With the second largest online market in the world, cheapest data rates, and the fastest growing fintech landscape, India is in the midst of a massive digital transformation. This is the good news. But not the whole story.
India’s digital acceleration has also created the potential for new divides. For instance, inequitable access to technology has exacerbated the divide in the ability to work from home, as well as in learning outcomes for children during the pandemic. Recent surveys have pointed out the systemic lacunae with Aadhaar-based digitisation of social security programmes — biometric mismatches or non-possession of Aadhaar can result in denial of benefits.
Poor access to smart devices and internet services can worsen inequalities in income and opportunities.
The State of India’s Digital Economy Report had highlighted the role of missing analogue foundations that support and drive the digital economy. This includes physical and social infrastructure. For instance, poor power supply impacts the quality of internet access. Usage gap on the other hand, is driven by poor levels of literacy, affordability and lack of digital skills. These challenges have not gone unnoticed.
The Indian government has set a target to provide 4G network to all uncovered villages by 2024. Digital literacy initiatives are being strengthened for various target groups to skill, upskill and reskill users through training, internships and apprenticeship programmes. The government is also working towards addressing the weakness of the ecosystem exposed through rising cyber crimes and financial frauds by raising awareness and building technical security. The recent launch of Sanchar Saathi is one such initiative.
With India Stack, the country has established itself as a trailblazer for Digital Public Infrastructure, deploying technology at population scale to manage identity verification, make payments and exchange data. However, the metrics of digital ambition must not be restricted to the number of new technologies or programmes and their users, but the impact it has on the lives of people. As is often said, technology is the easy part, making it work for people is the bigger challenge. Chasing targets on the number of users and network participants must expand to include outcomes on financial security, health benefits and better living.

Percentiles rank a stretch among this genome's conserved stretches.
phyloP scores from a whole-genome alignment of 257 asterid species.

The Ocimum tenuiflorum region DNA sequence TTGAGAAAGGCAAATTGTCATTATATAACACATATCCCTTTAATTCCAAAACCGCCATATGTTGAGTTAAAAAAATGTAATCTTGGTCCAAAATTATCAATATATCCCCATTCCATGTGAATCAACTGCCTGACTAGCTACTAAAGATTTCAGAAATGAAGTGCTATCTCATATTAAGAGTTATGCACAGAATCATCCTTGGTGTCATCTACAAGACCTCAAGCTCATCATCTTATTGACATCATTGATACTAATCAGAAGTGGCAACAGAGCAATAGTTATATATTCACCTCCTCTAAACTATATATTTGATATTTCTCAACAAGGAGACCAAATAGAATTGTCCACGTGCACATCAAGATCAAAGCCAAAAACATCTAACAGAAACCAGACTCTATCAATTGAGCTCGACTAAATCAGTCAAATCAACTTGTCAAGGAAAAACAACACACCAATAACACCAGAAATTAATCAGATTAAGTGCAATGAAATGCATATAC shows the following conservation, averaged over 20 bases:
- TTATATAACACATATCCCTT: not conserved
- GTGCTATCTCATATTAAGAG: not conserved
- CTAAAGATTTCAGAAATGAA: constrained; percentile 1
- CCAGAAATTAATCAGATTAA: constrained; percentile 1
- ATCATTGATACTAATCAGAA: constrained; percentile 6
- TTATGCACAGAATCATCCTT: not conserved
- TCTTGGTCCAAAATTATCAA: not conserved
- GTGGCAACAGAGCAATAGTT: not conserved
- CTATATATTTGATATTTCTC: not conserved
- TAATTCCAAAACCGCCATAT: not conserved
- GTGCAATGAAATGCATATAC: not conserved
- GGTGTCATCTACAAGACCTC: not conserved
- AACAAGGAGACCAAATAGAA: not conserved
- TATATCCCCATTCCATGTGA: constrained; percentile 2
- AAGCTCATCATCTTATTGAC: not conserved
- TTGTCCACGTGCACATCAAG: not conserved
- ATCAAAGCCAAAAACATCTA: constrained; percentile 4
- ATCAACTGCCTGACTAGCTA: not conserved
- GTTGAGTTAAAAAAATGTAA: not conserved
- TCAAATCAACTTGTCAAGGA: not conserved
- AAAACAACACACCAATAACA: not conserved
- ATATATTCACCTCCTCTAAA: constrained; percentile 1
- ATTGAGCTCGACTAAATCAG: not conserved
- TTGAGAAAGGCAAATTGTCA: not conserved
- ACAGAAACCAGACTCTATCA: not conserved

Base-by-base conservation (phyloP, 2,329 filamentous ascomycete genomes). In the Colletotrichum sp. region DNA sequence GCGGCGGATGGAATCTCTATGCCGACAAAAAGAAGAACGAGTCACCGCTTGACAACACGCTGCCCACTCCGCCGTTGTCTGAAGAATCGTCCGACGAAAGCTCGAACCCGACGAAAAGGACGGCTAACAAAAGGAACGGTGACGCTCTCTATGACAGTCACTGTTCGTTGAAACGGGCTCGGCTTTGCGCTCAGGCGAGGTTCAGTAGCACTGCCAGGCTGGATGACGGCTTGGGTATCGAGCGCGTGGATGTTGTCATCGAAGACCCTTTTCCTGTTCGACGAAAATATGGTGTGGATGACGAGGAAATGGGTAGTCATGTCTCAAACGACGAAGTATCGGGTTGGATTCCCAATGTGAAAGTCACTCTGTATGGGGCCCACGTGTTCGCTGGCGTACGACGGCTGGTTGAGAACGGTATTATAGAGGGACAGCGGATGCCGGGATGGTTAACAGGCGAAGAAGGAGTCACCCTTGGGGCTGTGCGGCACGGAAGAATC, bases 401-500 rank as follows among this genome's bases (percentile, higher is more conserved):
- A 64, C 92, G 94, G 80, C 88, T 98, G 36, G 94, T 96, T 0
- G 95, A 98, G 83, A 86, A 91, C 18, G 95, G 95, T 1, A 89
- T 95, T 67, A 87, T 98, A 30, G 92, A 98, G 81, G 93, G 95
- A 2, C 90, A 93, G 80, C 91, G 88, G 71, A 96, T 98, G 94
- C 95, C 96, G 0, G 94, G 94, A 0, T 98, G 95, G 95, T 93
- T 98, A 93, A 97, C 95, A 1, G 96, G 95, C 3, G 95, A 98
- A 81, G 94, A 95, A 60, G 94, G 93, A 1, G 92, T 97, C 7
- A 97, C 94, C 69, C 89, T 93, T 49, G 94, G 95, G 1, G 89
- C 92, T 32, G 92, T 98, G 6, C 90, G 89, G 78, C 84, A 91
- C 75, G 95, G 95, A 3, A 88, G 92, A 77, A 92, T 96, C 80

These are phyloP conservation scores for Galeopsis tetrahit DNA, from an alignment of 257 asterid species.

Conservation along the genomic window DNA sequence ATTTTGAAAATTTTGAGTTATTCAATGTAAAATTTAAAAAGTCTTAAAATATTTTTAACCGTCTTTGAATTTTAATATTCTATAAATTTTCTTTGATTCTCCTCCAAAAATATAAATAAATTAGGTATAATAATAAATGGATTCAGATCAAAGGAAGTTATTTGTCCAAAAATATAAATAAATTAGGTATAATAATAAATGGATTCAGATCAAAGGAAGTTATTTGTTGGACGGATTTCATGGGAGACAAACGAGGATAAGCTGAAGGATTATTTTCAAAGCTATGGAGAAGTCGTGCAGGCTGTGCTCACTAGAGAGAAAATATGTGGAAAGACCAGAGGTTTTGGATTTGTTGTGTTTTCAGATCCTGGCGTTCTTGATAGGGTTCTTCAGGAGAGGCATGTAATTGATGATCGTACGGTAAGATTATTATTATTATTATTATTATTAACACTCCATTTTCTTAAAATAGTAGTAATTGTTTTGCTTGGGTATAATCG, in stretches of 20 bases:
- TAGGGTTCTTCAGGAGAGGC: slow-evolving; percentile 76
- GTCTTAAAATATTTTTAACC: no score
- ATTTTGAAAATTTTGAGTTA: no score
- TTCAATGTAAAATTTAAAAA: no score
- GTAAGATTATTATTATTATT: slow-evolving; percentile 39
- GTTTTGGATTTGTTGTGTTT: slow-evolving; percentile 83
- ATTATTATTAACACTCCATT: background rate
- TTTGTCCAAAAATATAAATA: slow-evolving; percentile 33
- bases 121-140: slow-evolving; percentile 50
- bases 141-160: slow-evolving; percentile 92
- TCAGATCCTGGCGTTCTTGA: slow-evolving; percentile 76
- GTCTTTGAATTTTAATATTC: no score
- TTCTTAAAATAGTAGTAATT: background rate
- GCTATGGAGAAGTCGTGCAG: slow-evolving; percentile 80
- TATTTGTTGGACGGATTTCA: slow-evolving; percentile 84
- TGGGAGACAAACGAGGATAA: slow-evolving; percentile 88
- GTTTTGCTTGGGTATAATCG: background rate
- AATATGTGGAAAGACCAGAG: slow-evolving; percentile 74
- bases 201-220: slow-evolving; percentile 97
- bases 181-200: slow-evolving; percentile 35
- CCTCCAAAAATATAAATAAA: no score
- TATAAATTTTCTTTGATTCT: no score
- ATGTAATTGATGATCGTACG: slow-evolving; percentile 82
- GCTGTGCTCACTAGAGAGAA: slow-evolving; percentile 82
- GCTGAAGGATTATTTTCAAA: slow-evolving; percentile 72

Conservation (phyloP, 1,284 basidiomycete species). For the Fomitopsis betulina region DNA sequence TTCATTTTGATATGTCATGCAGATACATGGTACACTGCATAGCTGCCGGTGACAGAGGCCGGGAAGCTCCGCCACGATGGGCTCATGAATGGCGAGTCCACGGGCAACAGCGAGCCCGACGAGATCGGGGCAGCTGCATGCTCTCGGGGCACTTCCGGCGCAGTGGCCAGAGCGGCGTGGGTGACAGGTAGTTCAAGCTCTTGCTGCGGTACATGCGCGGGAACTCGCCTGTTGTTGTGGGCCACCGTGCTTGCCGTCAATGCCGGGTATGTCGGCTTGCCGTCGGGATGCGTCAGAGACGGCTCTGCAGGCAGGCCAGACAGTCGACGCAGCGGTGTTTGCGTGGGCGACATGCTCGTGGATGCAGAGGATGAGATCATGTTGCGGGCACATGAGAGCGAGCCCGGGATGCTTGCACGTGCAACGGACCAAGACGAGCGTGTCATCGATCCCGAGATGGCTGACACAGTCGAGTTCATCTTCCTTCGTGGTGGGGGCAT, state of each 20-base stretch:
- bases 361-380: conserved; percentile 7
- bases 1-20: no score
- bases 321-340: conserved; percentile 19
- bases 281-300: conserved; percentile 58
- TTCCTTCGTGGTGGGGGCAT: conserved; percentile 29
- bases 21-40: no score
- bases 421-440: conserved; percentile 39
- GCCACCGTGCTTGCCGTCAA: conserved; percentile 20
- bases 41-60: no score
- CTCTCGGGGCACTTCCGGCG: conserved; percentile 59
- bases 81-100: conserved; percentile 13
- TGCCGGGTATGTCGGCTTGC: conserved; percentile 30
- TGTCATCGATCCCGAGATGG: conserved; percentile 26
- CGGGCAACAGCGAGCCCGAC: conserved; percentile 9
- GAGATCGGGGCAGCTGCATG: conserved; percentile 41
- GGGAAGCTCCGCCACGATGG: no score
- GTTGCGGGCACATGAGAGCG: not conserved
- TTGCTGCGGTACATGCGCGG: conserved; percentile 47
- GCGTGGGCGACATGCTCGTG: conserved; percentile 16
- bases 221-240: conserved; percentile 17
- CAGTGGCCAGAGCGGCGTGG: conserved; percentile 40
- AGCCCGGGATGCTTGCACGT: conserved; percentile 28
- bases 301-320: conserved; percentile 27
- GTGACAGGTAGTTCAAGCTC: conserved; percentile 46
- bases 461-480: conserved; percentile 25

As India approaches its 100th year of independence, digital ecosystems will become inseparable from economic growth. Policies and digital strategies of today will have long lasting impact. There are four principles that policy makers could consider.
One, not everything needs a digital solution, especially when the building blocks are not ready. A software is available for everything, but why and what we are building needs careful examination. The preoccupation with “digital only” must be challenged.
Second is the need for consultative policy making that keeps beneficiaries at the centre of the process. Despite the government’s efforts, very often those who are impacted by technology are unable to participate effectively. Efforts should be made to strengthen the consultation process, moving towards a ground-up approach to policy formulation.
Third, focus on adaptive policy and agile regulatory frameworks. Policy makers and regulators have been playing catch up with rapidly evolving technologies and changes in business models. The paradigmatic shift in economic thinking on competition regulation of digital markets and its interaction with other areas of consumer protection and data privacy suggests that regulatory innovation is imperative. Emerging trends in regulatory sandboxing, participative or co-regulation, are instruments that governments need to foster.
Finally, policy should be grounded in evidence. Data on the digital economy is inadequate for any meaningful analysis or assessment of the digital ecosystem. Even basic data on internet users or smartphone users is available intermittently through government surveys. One has to rely on private sector sources and scattered surveys to arrive at guesstimates. The success of any transformative process rests on transparency, regular monitoring and impact assessments, which must be institutionalised. Building accountability for such transformational changes can help establish trust and long-term sustainability.
The writer is Senior Fellow, IPCIDE and ICRIER. Views are personal. This article is part of an ongoing series, which began on August 15, by women who have made a mark, across sectors